Generally, a prison is meant to be unpleasant. It includes denial to some of the essential services. These unpleasant conditions are intended to shape the behavior of the inmates and should not be withdrawn. Inmates are often people who have violated natural right to live, property, liberty among others. These people should be thereof subjected to conditions that deprive them these rights. The unpleasant jail conditions in Latin America are a perfect example. They ensure that the inmates are deprived of their right to participate in exchanges within their society (Hathazy, 2015 pg 12). The unfavorable conditions in these jails are therefore justified as punitive measures.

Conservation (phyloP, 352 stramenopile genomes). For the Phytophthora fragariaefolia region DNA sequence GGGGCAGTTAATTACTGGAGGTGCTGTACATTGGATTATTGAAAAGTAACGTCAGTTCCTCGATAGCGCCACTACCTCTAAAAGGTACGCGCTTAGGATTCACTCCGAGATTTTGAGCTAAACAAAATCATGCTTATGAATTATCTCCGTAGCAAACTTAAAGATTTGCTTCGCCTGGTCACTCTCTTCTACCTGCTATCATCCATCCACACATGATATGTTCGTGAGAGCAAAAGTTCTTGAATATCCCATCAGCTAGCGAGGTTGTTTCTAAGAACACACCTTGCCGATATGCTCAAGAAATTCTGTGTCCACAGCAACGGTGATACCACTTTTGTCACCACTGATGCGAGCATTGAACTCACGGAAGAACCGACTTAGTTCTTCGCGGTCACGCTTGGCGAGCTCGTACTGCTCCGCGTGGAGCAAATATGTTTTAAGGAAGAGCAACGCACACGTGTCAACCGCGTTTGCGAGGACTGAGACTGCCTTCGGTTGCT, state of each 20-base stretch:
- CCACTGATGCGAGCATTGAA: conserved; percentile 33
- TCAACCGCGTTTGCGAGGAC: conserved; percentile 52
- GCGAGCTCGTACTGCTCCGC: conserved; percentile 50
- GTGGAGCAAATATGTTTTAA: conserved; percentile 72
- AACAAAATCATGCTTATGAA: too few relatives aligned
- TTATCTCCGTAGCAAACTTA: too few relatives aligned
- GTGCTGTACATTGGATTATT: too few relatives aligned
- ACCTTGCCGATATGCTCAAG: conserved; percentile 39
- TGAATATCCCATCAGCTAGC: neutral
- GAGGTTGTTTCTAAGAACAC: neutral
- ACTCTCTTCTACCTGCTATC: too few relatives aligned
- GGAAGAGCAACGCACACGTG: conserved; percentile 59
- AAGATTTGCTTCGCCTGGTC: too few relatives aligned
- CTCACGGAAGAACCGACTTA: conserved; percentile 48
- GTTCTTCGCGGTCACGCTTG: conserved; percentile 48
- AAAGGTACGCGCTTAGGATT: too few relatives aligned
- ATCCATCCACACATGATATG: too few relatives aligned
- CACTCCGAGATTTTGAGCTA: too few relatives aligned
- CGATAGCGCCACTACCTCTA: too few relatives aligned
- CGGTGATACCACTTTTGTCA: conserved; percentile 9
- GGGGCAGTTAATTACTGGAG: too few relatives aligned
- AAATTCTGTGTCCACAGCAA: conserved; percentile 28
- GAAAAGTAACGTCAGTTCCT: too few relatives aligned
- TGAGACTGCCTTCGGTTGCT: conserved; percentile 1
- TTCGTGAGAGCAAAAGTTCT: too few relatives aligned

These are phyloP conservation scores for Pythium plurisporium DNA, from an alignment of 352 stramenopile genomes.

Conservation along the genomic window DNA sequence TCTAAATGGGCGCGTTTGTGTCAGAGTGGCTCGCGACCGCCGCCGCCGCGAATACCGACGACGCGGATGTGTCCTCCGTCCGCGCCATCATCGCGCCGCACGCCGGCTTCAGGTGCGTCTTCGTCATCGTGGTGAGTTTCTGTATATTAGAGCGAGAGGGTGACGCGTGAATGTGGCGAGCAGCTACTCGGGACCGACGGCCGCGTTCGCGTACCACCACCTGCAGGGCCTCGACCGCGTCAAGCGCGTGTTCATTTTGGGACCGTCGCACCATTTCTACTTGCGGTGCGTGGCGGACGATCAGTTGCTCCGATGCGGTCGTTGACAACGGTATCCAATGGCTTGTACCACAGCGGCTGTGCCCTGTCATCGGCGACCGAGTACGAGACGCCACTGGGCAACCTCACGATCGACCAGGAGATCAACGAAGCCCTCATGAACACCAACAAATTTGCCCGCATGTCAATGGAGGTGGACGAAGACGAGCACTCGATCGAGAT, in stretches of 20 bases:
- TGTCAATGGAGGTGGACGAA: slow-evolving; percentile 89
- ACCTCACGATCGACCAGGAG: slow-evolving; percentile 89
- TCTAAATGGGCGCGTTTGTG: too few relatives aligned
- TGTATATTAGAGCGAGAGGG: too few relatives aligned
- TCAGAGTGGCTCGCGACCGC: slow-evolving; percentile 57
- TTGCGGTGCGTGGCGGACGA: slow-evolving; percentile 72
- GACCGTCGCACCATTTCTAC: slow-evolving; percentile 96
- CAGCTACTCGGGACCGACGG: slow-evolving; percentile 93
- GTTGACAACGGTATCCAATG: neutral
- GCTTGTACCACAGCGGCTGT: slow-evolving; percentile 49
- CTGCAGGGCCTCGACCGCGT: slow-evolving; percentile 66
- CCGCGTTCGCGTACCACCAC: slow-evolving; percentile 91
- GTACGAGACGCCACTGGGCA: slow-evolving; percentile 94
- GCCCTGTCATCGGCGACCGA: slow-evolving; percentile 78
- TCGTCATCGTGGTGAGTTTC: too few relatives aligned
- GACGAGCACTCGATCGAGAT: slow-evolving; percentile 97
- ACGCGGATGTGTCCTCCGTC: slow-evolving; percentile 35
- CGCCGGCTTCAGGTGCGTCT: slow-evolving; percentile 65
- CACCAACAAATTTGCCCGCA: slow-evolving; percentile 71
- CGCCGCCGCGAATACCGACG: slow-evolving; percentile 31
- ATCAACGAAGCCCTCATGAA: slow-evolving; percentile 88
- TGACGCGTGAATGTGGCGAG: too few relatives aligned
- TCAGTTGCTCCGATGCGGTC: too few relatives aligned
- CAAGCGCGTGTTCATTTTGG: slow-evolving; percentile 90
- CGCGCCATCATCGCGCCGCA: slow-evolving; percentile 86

Most of the criminals in these prisons are convicted of murder, robbery, rape cases and other serious crimes that leave the society with fear and frustrations. When they are arrested and detained the society and in some instance their families, are relieved of these worries. These are people who have no mercy on others and should not be treated with any mercy regarding their health and access to essential services while in prison. Overcrowding in these prisons is justified since such criminals are a danger to the society and should not be left to walk freely just like they are not guilty. Criminals must be arrested and detained no matter what implication that brings to the existing prisons (Hathazy, 2015 pg 20).